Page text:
We got a hint of the winter weather to come in the next couple of months overnight, when lows sunk down near the freezing mark last night, and a dusting of snow was on top of the highest peaks. Denver set a record low for this date, and I think we may have as well.  I don’t remember it ever getting this cold in mid August.   Temperatures are in the fifties today, with a cool nip in the air.  Fall is on its way, and I’ve already seen a hint of yellow on some of the Aspen leaves around Nederland.

Just recently, I made a new friend who expressed a sentiment I rarely hear around here.  She said summer was her least favorite season, and she could hardly wait for fall.  Wow, I thought I was the only one.  No, in truth the summers in Nederland are very beautiful and for the most part pleasant, but since I have to drive down to the plains for work, I grit my teeth to suffer through the 90 plus heat that is the norm through August, fantasizing about cooler weather.  I told a coworker that my optimum hiking temperature is 47 to 50 degrees, and he was horrified.  But the truth is, I’ve always loved the cooler temperatures and feel energized by the crisp, cool air.  Many of the Fourteeners Bryon and I have hiked have been during the month of September, both for the cool temps and the more stable weather (lack of thunderstorms).

Recent days in Colorado have also brought significant haze to the area from the west coast.  We always keep our windows open during summertime, and yesterday morning I woke up with bloodshot, red eyes from all the smoke in the air.  Reading the national news, it feels like the entire west coast is ablaze with no end in sight.  Our neighbor is a firefighter and told us resources are stretched to the max, that they are even recruiting firefighters from other countries to help.  He just came back from being out 21 days on a fire in Oregon.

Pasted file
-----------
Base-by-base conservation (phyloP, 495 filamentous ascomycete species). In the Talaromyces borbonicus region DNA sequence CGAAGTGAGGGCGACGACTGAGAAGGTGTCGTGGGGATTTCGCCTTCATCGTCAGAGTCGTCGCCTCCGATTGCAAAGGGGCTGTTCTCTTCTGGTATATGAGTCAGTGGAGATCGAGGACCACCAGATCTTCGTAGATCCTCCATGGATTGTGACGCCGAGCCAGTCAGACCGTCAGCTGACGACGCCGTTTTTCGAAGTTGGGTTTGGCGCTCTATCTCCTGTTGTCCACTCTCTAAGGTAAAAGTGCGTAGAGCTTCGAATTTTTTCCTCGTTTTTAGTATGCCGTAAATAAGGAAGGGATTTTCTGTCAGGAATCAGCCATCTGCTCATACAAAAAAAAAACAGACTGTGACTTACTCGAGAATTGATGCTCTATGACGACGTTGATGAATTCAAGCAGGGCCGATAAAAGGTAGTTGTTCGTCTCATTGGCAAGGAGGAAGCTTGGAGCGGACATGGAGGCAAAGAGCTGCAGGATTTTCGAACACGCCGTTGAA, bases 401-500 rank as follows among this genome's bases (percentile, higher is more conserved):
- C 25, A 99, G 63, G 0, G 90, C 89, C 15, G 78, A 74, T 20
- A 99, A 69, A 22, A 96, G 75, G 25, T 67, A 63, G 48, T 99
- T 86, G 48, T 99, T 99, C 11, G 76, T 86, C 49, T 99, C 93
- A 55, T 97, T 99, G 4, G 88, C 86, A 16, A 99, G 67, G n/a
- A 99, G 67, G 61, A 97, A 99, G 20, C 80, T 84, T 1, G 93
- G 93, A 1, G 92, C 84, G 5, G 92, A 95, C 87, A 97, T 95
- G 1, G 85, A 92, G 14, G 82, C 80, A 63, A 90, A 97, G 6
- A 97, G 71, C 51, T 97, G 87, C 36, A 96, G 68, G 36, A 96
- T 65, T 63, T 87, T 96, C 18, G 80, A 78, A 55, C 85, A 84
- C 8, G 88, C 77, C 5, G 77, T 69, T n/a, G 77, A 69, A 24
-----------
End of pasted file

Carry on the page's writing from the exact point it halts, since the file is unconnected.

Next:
Of course, this inevitably leads to thoughts of a weather change and talk of El Nino.  The El Nino is the warming of the Pacific Ocean, and this is thought to rival some of the biggest El Ninos from the past.  I lived in California for the incredible 1997-98 El Nino which brought boat loads of snow to to Sierra and drenching rains to Southern California.   Though El Nino can be incredibly destructive to many parts of the world, bringing droughts to some, and typhoons to to others, who can blame Californians for getting on the El Nino train and hoping it comes sooner rather than later.

For me, I’m just enjoying a taste of our Fall weather and looking forward to the onset of cooler weather.  And yes, the diehard skier in me can’t help but look forward to that first big snow storm as well.  What can I say?  I am a true Colorado mountain woman.